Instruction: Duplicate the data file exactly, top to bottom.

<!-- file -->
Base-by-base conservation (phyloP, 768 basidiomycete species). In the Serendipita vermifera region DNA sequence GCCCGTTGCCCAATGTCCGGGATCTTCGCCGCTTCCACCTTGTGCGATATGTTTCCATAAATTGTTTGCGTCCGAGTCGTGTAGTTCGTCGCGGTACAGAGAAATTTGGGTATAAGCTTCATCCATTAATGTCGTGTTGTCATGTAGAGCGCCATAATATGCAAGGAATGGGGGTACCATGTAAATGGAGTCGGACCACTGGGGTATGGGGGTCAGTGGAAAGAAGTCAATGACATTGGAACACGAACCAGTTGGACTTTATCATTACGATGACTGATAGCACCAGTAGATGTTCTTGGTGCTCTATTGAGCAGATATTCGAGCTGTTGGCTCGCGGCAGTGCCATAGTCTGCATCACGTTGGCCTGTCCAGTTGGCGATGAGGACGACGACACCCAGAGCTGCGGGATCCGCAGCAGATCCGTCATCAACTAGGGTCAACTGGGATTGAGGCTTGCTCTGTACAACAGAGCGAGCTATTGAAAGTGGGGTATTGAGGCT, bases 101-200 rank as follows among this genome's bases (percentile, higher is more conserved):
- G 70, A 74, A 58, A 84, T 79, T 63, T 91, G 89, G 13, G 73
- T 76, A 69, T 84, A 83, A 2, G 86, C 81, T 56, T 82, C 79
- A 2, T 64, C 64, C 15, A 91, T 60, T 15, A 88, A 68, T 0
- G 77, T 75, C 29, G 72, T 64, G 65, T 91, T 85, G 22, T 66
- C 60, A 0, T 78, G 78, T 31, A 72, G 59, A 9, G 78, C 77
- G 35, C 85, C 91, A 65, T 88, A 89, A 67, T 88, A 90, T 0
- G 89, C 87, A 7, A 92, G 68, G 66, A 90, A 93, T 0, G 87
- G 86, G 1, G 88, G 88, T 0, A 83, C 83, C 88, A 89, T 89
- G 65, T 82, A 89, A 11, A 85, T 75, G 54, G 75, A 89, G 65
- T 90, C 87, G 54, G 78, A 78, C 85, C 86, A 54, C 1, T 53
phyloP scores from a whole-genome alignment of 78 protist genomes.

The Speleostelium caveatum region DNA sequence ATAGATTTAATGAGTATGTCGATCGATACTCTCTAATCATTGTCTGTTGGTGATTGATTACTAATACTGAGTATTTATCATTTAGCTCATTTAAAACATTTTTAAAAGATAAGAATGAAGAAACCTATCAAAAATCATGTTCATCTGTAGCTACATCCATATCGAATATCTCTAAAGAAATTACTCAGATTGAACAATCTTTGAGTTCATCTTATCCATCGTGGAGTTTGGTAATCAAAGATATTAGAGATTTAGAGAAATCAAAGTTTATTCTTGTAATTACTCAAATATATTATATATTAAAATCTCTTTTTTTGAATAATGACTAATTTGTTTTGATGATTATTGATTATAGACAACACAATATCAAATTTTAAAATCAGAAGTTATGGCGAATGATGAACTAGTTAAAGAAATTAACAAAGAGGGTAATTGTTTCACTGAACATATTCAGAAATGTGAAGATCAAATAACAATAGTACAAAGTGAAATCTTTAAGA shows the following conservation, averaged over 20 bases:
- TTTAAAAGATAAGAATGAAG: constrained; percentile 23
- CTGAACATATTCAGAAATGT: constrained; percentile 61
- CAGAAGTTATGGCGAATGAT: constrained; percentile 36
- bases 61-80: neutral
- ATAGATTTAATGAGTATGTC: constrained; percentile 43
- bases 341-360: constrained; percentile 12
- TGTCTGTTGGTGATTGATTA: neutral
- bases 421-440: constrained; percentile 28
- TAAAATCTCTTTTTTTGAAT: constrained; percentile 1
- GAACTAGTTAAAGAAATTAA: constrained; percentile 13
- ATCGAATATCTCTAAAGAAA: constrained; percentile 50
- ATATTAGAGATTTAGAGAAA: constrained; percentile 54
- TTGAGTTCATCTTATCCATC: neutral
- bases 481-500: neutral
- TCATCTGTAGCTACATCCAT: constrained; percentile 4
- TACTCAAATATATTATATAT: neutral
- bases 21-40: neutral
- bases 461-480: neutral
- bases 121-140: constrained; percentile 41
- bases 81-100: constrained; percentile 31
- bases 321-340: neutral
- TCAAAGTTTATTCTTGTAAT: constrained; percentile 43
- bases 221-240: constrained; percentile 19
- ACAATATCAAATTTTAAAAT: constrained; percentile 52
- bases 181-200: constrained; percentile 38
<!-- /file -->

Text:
Base-by-base conservation (phyloP, 768 basidiomycete species). In the Serendipita vermifera region DNA sequence GCCCGTTGCCCAATGTCCGGGATCTTCGCCGCTTCCACCTTGTGCGATATGTTTCCATAAATTGTTTGCGTCCGAGTCGTGTAGTTCGTCGCGGTACAGAGAAATTTGGGTATAAGCTTCATCCATTAATGTCGTGTTGTCATGTAGAGCGCCATAATATGCAAGGAATGGGGGTACCATGTAAATGGAGTCGGACCACTGGGGTATGGGGGTCAGTGGAAAGAAGTCAATGACATTGGAACACGAACCAGTTGGACTTTATCATTACGATGACTGATAGCACCAGTAGATGTTCTTGGTGCTCTATTGAGCAGATATTCGAGCTGTTGGCTCGCGGCAGTGCCATAGTCTGCATCACGTTGGCCTGTCCAGTTGGCGATGAGGACGACGACACCCAGAGCTGCGGGATCCGCAGCAGATCCGTCATCAACTAGGGTCAACTGGGATTGAGGCTTGCTCTGTACAACAGAGCGAGCTATTGAAAGTGGGGTATTGAGGCT, bases 101-200 rank as follows among this genome's bases (percentile, higher is more conserved):
- G 70, A 74, A 58, A 84, T 79, T 63, T 91, G 89, G 13, G 73
- T 76, A 69, T 84, A 83, A 2, G 86, C 81, T 56, T 82, C 79
- A 2, T 64, C 64, C 15, A 91, T 60, T 15, A 88, A 68, T 0
- G 77, T 75, C 29, G 72, T 64, G 65, T 91, T 85, G 22, T 66
- C 60, A 0, T 78, G 78, T 31, A 72, G 59, A 9, G 78, C 77
- G 35, C 85, C 91, A 65, T 88, A 89, A 67, T 88, A 90, T 0
- G 89, C 87, A 7, A 92, G 68, G 66, A 90, A 93, T 0, G 87
- G 86, G 1, G 88, G 88, T 0, A 83, C 83, C 88, A 89, T 89
- G 65, T 82, A 89, A 11, A 85, T 75, G 54, G 75, A 89, G 65
- T 90, C 87, G 54, G 78, A 78, C 85, C 86, A 54, C 1, T 53
phyloP scores from a whole-genome alignment of 78 protist genomes.

The Speleostelium caveatum region DNA sequence ATAGATTTAATGAGTATGTCGATCGATACTCTCTAATCATTGTCTGTTGGTGATTGATTACTAATACTGAGTATTTATCATTTAGCTCATTTAAAACATTTTTAAAAGATAAGAATGAAGAAACCTATCAAAAATCATGTTCATCTGTAGCTACATCCATATCGAATATCTCTAAAGAAATTACTCAGATTGAACAATCTTTGAGTTCATCTTATCCATCGTGGAGTTTGGTAATCAAAGATATTAGAGATTTAGAGAAATCAAAGTTTATTCTTGTAATTACTCAAATATATTATATATTAAAATCTCTTTTTTTGAATAATGACTAATTTGTTTTGATGATTATTGATTATAGACAACACAATATCAAATTTTAAAATCAGAAGTTATGGCGAATGATGAACTAGTTAAAGAAATTAACAAAGAGGGTAATTGTTTCACTGAACATATTCAGAAATGTGAAGATCAAATAACAATAGTACAAAGTGAAATCTTTAAGA shows the following conservation, averaged over 20 bases:
- TTTAAAAGATAAGAATGAAG: constrained; percentile 23
- CTGAACATATTCAGAAATGT: constrained; percentile 61
- CAGAAGTTATGGCGAATGAT: constrained; percentile 36
- bases 61-80: neutral
- ATAGATTTAATGAGTATGTC: constrained; percentile 43
- bases 341-360: constrained; percentile 12
- TGTCTGTTGGTGATTGATTA: neutral
- bases 421-440: constrained; percentile 28
- TAAAATCTCTTTTTTTGAAT: constrained; percentile 1
- GAACTAGTTAAAGAAATTAA: constrained; percentile 13
- ATCGAATATCTCTAAAGAAA: constrained; percentile 50
- ATATTAGAGATTTAGAGAAA: constrained; percentile 54
- TTGAGTTCATCTTATCCATC: neutral
- bases 481-500: neutral
- TCATCTGTAGCTACATCCAT: constrained; percentile 4
- TACTCAAATATATTATATAT: neutral
- bases 21-40: neutral
- bases 461-480: neutral
- bases 121-140: constrained; percentile 41
- bases 81-100: constrained; percentile 31
- bases 321-340: neutral
- TCAAAGTTTATTCTTGTAAT: constrained; percentile 43
- bases 221-240: constrained; percentile 19
- ACAATATCAAATTTTAAAAT: constrained; percentile 52
- bases 181-200: constrained; percentile 38